Professional gamers and professional gamblers have more in common than might be readily apparent. Both are engaged in the pursuit of games, and both are quickly rising in prominence. While it’s well known that professional gamblers can build fortunes, not as many people are aware of the tremendous sums that professional gamers can make. Business Insider reports that Johnathan Wendel, known as “Fatal1ty,” has made more than $454 million competing in first-person shooter tournaments.
There are many more similarities between gamers and gamblers, including the following:
Perhaps the most obvious link between professional gaming and professional gambling is that it takes a certain mindset to succeed. Playing eight hour sessions of “Halo” isn’t much different than a poker tournament because both require long, extended periods of unbroken concentration.
For gamers, this often boils down to extremely fast reactions and laser-sharp focus. In professional “Starcraft” leagues, competitive players often clock in at more than 300 actions per minute. Engadget reports that during intense battles this number can jump to 600 actions per minute, or approximately 10 mouse clicks every second. Add to this the physical fatigue that comes with repetitive, physical actions, and you’ve got a perfect recipe for exhaustion.
In comparison, poker players must weigh risks and gains as well as countless possible outcomes and combinations every time the cards are dealt. The real stress also comes from the long stretches of doing all that math for naught: CardsChat points out that successful poker players only play about 20 percent of the hands they are dealt. The rest of the time, they are watching and waiting for the right time to play. This is a challenge for many amateur players because they can’t let go of the desire to play rather than embracing the reality that most of professional poker is folding at the top of the hand.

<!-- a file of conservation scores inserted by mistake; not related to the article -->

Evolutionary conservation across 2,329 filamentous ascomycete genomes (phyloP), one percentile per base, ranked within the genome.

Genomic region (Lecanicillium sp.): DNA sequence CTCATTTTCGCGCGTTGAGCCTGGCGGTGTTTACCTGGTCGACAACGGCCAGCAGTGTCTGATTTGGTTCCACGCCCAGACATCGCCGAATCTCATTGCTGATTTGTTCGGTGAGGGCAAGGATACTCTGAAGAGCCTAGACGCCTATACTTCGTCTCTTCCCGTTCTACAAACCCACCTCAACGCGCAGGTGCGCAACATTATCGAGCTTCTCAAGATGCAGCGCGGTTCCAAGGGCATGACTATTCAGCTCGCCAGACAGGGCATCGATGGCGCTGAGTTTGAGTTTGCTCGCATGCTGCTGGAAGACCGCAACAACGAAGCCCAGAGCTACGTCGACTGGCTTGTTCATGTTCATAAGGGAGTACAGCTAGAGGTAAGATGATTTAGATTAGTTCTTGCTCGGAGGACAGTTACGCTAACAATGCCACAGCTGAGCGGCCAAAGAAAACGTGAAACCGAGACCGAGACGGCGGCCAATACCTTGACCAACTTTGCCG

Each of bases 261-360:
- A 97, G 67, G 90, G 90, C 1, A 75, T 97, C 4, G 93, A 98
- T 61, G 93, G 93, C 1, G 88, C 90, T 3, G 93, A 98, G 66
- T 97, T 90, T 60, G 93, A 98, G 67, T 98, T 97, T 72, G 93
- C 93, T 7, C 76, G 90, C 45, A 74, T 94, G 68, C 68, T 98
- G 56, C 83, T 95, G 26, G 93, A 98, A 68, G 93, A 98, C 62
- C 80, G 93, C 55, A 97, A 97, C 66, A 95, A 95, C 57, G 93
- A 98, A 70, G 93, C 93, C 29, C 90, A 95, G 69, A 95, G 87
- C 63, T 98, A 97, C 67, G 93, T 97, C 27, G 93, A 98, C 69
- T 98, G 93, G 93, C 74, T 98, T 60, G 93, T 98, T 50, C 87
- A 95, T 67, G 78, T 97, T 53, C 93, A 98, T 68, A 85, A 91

Success and Isolation
While both gaming and gambling are social experiences, many professionals in these fields are loners. These careers require constant practice for marginal skill gains, so there isn’t a lot of time for anything but playing. Oftentimes, pursuing professional status comes at great sacrifice. Online Casino Blue Book reports that successful professional poker player Daniel Cates spent nearly all his free time between classes playing poker online and eventually dropped out of school to play professionally.
In both these worlds, everyone else is the enemy and they’re out to get you. This means that many players end up keeping to themselves to work on their game. These jobs are the sort that don’t always win the respect of friends and loved ones, too. However, they do often come with the pressure of having thousands of people watch everything you do in minute detail while dissecting your decisions and judging you. Being the best requires an uncommon fortitude and obsessive dedication that few people can muster. And that’s what makes pro gamers and gamblers a breed of their own.